alexa Concealed Accessories Pathways Presenting With Recurrent Orthodromic Atrioventricular Reentrant Tachycardia In Young Children: To Ablate Or Not? (A Case Report)
ISSN: 2155-9880

Journal of Clinical & Experimental Cardiology
Open Access

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World Heart Congress
May 22- 24, 2017 Osaka, Japan

Evan Hindoro, Nusarintowati, Farial Indra and Yusuf Fathoni
University of Pelita Harapan, Indonesia
Gatot Soebroto Army Central Hospital, Indonesia
Posters & Accepted Abstracts: J Clin Exp Cardiolog
DOI: 10.4172/2155-9880-C1-069
Introduction: Palpitations occasionally foreshadow serious underlying cardiac event for adults. In children, however, they typically arise from physiologic stimuli such as fever, exercise, anxiety or anemia rather than life-threatening causes (eg. arrhythmia) therefore, causing frequent misdiagnosis on its underlying cause. Case description: An 11 year-old girl was presented to ER with sudden palpitation since 5 minutes ago after woke up. There were no complaints of syncope, dizziness, chest pain and dyspnea. Prior history of normal vaginal birth, no delayed of crying and cyanotic was noted. No prior family history of premature CVD. Her mother admitted she had recurrent ER visit due to palpitation despite good compliance of verapamil 40 mg BID. On physical exam, she was hemodynamic stable without any sign of heart failure and unremarkable heart examination. ECG monitor showed an orthodromic AVRT, with rate of 166 bpm. Rhythm converted to sinus rhythm after amiodarone 150 mg IV bolus. Normal chest x-ray and echocardiography were done. EP study indicated postero-lateral-anterior and right postero-septal accessories pathways. An RF ablation was successfully done. Patient was discharged and given amiodarone 200 mg OD. During 6-months follow up, there were no palpitations nor dyspnea, patient clinically stable. Findings: Rapid assessment in ER should be done in children with palpation, including ECG monitor. AVRT occurred due to the presence of AV bypass tract which may happen at rest, it accounts for approximately 80% of all cases of PSVT. In clinical practice, clinician might prefer medical therapy over ablation, especially in children due to parental fear. However, successful rate with AVRT ablation is 93.3%, with 3.3% of recurrence rate. Ablation substantially improves quality of life and reduces costs over drugs therapy in AVRT patients. Conclusion: Ablation is an effective and safe method over drugs therapy in young children with AVRT.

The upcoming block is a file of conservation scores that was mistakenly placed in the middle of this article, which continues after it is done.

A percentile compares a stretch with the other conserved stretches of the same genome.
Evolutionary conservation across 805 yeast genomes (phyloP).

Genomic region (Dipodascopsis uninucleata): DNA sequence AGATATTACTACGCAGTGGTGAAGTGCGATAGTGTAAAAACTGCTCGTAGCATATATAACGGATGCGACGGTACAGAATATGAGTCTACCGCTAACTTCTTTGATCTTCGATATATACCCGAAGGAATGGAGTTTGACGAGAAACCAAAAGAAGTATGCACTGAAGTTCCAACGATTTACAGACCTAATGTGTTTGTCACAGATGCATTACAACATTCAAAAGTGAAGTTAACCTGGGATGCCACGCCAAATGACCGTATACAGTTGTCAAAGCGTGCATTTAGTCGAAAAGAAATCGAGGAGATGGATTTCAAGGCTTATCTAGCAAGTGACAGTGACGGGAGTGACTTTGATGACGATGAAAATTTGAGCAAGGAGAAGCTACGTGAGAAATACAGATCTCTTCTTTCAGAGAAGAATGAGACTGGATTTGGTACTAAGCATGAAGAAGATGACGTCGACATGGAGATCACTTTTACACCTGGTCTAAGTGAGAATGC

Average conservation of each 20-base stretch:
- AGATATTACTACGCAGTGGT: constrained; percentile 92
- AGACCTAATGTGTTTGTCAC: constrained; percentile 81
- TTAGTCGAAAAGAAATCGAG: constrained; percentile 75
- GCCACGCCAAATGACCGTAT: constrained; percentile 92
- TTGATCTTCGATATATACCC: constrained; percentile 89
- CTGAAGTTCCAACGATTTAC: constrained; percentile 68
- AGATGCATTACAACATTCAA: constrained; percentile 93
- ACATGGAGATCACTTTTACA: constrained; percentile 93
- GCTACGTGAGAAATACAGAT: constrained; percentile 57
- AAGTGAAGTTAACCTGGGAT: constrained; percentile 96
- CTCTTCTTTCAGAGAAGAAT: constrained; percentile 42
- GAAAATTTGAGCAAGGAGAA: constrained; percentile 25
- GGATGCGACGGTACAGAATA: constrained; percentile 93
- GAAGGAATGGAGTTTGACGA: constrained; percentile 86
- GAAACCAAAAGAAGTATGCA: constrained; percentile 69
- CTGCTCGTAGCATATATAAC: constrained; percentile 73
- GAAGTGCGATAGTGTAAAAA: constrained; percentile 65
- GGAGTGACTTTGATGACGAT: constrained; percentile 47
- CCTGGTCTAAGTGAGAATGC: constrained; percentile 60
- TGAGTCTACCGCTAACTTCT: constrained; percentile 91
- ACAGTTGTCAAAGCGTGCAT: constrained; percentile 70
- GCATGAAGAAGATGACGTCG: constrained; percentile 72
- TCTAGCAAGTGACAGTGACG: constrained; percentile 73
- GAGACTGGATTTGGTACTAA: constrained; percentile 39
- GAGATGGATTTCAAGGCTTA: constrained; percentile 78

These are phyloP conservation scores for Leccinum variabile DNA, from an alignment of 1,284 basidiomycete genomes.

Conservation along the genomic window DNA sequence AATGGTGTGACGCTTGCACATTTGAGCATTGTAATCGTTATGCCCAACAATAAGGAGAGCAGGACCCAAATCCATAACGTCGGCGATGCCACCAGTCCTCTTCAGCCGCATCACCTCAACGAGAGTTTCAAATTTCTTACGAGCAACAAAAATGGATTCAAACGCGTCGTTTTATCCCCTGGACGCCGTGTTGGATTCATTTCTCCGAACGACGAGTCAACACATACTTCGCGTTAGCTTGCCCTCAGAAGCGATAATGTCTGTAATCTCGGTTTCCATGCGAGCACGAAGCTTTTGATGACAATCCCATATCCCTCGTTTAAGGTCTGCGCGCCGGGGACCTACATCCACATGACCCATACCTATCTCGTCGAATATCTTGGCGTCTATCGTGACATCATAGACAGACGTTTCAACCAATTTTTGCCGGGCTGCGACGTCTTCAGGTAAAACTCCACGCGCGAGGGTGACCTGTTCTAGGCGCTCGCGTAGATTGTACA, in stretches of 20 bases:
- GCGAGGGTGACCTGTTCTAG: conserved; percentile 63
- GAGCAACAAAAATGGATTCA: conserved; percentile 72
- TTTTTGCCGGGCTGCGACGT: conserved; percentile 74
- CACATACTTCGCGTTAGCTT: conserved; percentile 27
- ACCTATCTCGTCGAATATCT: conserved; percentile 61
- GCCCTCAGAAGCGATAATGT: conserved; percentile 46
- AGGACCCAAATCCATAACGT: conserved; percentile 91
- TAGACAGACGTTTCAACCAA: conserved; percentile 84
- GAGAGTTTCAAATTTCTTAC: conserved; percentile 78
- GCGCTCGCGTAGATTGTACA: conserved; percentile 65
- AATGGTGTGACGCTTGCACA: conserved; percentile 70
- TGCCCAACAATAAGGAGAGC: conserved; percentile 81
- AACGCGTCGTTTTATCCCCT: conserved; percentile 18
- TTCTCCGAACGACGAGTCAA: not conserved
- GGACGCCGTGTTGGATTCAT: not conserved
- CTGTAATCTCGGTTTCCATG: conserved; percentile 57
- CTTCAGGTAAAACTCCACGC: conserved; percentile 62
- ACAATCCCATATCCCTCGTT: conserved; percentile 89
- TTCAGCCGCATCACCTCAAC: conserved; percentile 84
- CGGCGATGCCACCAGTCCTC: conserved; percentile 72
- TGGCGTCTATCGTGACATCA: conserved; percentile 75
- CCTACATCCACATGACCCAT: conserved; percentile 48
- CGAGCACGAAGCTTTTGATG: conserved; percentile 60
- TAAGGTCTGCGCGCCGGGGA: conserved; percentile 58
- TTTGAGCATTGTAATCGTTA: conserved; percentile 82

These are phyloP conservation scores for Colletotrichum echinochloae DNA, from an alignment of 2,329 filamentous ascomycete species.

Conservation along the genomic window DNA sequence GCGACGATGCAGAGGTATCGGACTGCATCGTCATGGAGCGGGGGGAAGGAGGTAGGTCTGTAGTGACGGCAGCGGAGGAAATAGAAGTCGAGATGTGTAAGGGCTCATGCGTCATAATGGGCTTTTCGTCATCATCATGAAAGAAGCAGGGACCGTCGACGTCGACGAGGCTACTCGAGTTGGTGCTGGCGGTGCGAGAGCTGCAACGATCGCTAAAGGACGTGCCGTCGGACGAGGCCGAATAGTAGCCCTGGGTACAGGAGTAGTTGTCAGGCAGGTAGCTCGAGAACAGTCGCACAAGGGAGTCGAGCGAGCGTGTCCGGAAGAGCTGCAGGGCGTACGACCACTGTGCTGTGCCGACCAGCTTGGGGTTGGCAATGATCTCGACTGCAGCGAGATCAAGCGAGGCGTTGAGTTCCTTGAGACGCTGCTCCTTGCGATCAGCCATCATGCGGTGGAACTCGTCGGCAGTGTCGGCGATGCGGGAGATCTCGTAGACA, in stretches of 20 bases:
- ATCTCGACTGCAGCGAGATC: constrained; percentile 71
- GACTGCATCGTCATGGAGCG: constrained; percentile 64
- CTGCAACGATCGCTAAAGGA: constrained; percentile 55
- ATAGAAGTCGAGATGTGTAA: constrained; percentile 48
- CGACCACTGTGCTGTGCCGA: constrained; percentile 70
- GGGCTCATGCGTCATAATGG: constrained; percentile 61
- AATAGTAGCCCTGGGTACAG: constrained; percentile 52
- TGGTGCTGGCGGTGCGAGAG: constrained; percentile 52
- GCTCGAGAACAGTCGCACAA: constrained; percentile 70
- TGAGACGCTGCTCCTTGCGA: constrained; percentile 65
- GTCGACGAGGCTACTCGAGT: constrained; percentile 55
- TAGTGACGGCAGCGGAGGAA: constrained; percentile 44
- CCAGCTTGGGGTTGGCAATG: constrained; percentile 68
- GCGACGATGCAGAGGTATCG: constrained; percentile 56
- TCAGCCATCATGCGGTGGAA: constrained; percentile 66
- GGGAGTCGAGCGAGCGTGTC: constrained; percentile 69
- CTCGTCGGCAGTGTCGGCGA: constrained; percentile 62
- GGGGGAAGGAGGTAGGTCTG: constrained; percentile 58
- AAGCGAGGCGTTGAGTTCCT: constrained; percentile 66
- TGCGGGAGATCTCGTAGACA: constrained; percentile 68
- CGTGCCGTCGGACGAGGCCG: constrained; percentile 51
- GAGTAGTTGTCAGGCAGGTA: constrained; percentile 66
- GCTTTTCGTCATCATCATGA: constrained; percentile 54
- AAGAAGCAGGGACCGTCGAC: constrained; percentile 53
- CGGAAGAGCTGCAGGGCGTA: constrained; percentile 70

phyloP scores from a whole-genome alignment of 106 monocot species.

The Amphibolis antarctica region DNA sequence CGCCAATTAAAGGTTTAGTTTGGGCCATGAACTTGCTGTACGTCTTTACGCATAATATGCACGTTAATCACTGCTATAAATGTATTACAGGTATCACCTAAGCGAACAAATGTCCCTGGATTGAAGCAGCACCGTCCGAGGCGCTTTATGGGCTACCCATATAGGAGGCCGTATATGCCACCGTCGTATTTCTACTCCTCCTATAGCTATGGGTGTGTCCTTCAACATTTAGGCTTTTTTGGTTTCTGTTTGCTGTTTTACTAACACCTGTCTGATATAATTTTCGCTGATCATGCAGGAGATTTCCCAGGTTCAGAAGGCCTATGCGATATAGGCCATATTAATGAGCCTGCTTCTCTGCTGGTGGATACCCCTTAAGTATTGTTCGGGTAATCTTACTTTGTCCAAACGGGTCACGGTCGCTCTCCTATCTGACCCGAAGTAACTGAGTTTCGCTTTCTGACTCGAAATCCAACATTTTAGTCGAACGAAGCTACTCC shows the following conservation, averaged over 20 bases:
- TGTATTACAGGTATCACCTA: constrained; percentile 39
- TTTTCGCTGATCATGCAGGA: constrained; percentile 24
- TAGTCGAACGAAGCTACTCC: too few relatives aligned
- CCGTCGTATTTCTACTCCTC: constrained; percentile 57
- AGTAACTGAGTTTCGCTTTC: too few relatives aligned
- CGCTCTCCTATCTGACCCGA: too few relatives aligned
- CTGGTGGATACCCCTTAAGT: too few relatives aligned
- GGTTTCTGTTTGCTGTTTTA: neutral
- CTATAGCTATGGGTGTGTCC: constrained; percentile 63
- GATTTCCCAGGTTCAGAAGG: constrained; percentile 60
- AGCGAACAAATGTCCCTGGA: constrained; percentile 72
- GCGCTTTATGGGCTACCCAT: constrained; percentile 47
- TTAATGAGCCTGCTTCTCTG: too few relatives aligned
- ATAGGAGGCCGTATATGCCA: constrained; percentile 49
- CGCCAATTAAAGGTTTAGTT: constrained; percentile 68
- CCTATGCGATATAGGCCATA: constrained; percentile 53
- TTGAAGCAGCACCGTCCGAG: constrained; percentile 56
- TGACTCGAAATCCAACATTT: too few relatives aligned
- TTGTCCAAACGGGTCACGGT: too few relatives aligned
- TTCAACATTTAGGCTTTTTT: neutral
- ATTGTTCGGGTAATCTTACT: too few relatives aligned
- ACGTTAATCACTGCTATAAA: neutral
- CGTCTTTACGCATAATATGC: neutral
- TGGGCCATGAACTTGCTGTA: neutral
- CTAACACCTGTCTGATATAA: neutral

Evan Hindoro works as an Internship Doctor in Belitung Timur General Hospital. After graduating as a Medical Doctor in 2016, he embarked to enrich his skills and knowledge in Cardiology by working as a Research Assistant at the National Cardiovascular Centre Harapan Kita (NCCHK), Indonesia. Beside his responsibility as a Medical Doctor, he filled up his days with basic research training and participating in workshops. His credibility in medical research has been proven in several publications, both local and international journals. In 2015 his papers, titled “Fractional Flow Reserves: Nurturing a functional perspective in angioplasty” and “Routine thrombus aspiration in primary percutaneous coronary intervention: Is it still necessary?” have been published in European Heart Journal Supplement. He is currently working on a coronary artery diseases registry in the Departement of Cardiology, Siloam Hospital Lippo Karawaci, Tangerang, Indonesia.

Email: [email protected]

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